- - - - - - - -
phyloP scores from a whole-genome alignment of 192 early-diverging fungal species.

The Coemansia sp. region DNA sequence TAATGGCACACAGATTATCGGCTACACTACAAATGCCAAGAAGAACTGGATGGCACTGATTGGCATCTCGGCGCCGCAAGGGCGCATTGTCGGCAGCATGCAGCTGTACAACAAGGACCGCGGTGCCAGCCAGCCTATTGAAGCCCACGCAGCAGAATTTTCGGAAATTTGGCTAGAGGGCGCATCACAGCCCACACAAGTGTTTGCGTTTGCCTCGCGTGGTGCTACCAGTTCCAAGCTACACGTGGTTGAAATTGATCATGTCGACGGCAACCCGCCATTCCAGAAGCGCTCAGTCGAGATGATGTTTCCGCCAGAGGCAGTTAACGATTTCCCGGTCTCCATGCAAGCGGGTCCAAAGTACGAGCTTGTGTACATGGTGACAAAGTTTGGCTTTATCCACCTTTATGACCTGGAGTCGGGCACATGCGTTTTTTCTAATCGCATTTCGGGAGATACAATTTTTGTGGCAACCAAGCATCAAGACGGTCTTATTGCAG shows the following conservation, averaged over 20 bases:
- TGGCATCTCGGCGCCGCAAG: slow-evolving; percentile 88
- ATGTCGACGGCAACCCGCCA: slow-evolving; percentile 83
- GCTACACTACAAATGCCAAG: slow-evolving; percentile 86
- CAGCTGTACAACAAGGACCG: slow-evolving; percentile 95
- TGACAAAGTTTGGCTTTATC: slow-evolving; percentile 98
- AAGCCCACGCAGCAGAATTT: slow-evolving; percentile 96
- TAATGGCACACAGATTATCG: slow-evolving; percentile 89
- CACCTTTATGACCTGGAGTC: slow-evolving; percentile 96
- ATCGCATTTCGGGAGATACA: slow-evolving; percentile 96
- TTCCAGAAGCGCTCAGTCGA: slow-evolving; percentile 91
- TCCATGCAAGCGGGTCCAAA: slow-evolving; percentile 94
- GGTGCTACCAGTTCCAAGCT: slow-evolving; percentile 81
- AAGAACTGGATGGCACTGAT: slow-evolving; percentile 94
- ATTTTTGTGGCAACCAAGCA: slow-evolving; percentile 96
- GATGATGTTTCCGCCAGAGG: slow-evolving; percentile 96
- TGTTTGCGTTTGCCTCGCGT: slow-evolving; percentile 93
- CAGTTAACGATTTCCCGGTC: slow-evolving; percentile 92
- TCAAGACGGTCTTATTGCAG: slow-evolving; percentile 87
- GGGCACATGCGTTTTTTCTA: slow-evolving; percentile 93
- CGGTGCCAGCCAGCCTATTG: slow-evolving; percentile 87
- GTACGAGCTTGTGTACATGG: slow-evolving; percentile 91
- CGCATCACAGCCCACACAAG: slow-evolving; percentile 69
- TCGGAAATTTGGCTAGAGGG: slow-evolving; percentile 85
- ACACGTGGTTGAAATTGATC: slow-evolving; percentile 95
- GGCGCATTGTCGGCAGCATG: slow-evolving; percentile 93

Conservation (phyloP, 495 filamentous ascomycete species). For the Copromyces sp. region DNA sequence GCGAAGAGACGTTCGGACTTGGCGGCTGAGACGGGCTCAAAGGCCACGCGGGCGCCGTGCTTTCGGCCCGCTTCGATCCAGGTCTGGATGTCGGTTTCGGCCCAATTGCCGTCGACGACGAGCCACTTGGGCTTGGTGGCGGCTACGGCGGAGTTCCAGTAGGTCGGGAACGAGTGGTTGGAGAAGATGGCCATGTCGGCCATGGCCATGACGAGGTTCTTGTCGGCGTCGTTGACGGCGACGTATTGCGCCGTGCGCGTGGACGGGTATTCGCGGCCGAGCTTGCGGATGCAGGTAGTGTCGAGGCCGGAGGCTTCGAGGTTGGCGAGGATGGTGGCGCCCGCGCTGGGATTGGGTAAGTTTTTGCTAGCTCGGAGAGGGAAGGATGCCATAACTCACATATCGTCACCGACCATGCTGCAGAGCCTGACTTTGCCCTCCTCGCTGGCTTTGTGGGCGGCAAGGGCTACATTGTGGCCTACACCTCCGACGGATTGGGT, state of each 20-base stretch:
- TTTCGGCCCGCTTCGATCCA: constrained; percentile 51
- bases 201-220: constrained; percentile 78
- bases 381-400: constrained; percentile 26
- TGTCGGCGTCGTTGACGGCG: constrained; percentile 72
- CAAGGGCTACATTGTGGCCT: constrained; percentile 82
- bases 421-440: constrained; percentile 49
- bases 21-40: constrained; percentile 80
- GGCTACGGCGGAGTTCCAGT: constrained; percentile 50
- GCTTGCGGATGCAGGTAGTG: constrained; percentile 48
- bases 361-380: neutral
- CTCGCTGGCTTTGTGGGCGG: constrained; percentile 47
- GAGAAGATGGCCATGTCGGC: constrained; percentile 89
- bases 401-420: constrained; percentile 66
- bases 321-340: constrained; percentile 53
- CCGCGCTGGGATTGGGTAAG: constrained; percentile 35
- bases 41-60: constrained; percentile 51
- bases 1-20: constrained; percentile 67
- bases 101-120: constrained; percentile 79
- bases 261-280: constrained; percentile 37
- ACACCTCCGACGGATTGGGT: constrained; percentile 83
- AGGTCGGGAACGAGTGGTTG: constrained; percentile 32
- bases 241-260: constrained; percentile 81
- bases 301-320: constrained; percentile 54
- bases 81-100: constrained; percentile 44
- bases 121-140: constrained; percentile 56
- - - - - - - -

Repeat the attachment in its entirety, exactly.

phyloP scores from a whole-genome alignment of 192 early-diverging fungal species.

The Coemansia sp. region DNA sequence TAATGGCACACAGATTATCGGCTACACTACAAATGCCAAGAAGAACTGGATGGCACTGATTGGCATCTCGGCGCCGCAAGGGCGCATTGTCGGCAGCATGCAGCTGTACAACAAGGACCGCGGTGCCAGCCAGCCTATTGAAGCCCACGCAGCAGAATTTTCGGAAATTTGGCTAGAGGGCGCATCACAGCCCACACAAGTGTTTGCGTTTGCCTCGCGTGGTGCTACCAGTTCCAAGCTACACGTGGTTGAAATTGATCATGTCGACGGCAACCCGCCATTCCAGAAGCGCTCAGTCGAGATGATGTTTCCGCCAGAGGCAGTTAACGATTTCCCGGTCTCCATGCAAGCGGGTCCAAAGTACGAGCTTGTGTACATGGTGACAAAGTTTGGCTTTATCCACCTTTATGACCTGGAGTCGGGCACATGCGTTTTTTCTAATCGCATTTCGGGAGATACAATTTTTGTGGCAACCAAGCATCAAGACGGTCTTATTGCAG shows the following conservation, averaged over 20 bases:
- TGGCATCTCGGCGCCGCAAG: slow-evolving; percentile 88
- ATGTCGACGGCAACCCGCCA: slow-evolving; percentile 83
- GCTACACTACAAATGCCAAG: slow-evolving; percentile 86
- CAGCTGTACAACAAGGACCG: slow-evolving; percentile 95
- TGACAAAGTTTGGCTTTATC: slow-evolving; percentile 98
- AAGCCCACGCAGCAGAATTT: slow-evolving; percentile 96
- TAATGGCACACAGATTATCG: slow-evolving; percentile 89
- CACCTTTATGACCTGGAGTC: slow-evolving; percentile 96
- ATCGCATTTCGGGAGATACA: slow-evolving; percentile 96
- TTCCAGAAGCGCTCAGTCGA: slow-evolving; percentile 91
- TCCATGCAAGCGGGTCCAAA: slow-evolving; percentile 94
- GGTGCTACCAGTTCCAAGCT: slow-evolving; percentile 81
- AAGAACTGGATGGCACTGAT: slow-evolving; percentile 94
- ATTTTTGTGGCAACCAAGCA: slow-evolving; percentile 96
- GATGATGTTTCCGCCAGAGG: slow-evolving; percentile 96
- TGTTTGCGTTTGCCTCGCGT: slow-evolving; percentile 93
- CAGTTAACGATTTCCCGGTC: slow-evolving; percentile 92
- TCAAGACGGTCTTATTGCAG: slow-evolving; percentile 87
- GGGCACATGCGTTTTTTCTA: slow-evolving; percentile 93
- CGGTGCCAGCCAGCCTATTG: slow-evolving; percentile 87
- GTACGAGCTTGTGTACATGG: slow-evolving; percentile 91
- CGCATCACAGCCCACACAAG: slow-evolving; percentile 69
- TCGGAAATTTGGCTAGAGGG: slow-evolving; percentile 85
- ACACGTGGTTGAAATTGATC: slow-evolving; percentile 95
- GGCGCATTGTCGGCAGCATG: slow-evolving; percentile 93

Conservation (phyloP, 495 filamentous ascomycete species). For the Copromyces sp. region DNA sequence GCGAAGAGACGTTCGGACTTGGCGGCTGAGACGGGCTCAAAGGCCACGCGGGCGCCGTGCTTTCGGCCCGCTTCGATCCAGGTCTGGATGTCGGTTTCGGCCCAATTGCCGTCGACGACGAGCCACTTGGGCTTGGTGGCGGCTACGGCGGAGTTCCAGTAGGTCGGGAACGAGTGGTTGGAGAAGATGGCCATGTCGGCCATGGCCATGACGAGGTTCTTGTCGGCGTCGTTGACGGCGACGTATTGCGCCGTGCGCGTGGACGGGTATTCGCGGCCGAGCTTGCGGATGCAGGTAGTGTCGAGGCCGGAGGCTTCGAGGTTGGCGAGGATGGTGGCGCCCGCGCTGGGATTGGGTAAGTTTTTGCTAGCTCGGAGAGGGAAGGATGCCATAACTCACATATCGTCACCGACCATGCTGCAGAGCCTGACTTTGCCCTCCTCGCTGGCTTTGTGGGCGGCAAGGGCTACATTGTGGCCTACACCTCCGACGGATTGGGT, state of each 20-base stretch:
- TTTCGGCCCGCTTCGATCCA: constrained; percentile 51
- bases 201-220: constrained; percentile 78
- bases 381-400: constrained; percentile 26
- TGTCGGCGTCGTTGACGGCG: constrained; percentile 72
- CAAGGGCTACATTGTGGCCT: constrained; percentile 82
- bases 421-440: constrained; percentile 49
- bases 21-40: constrained; percentile 80
- GGCTACGGCGGAGTTCCAGT: constrained; percentile 50
- GCTTGCGGATGCAGGTAGTG: constrained; percentile 48
- bases 361-380: neutral
- CTCGCTGGCTTTGTGGGCGG: constrained; percentile 47
- GAGAAGATGGCCATGTCGGC: constrained; percentile 89
- bases 401-420: constrained; percentile 66
- bases 321-340: constrained; percentile 53
- CCGCGCTGGGATTGGGTAAG: constrained; percentile 35
- bases 41-60: constrained; percentile 51
- bases 1-20: constrained; percentile 67
- bases 101-120: constrained; percentile 79
- bases 261-280: constrained; percentile 37
- ACACCTCCGACGGATTGGGT: constrained; percentile 83
- AGGTCGGGAACGAGTGGTTG: constrained; percentile 32
- bases 241-260: constrained; percentile 81
- bases 301-320: constrained; percentile 54
- bases 81-100: constrained; percentile 44
- bases 121-140: constrained; percentile 56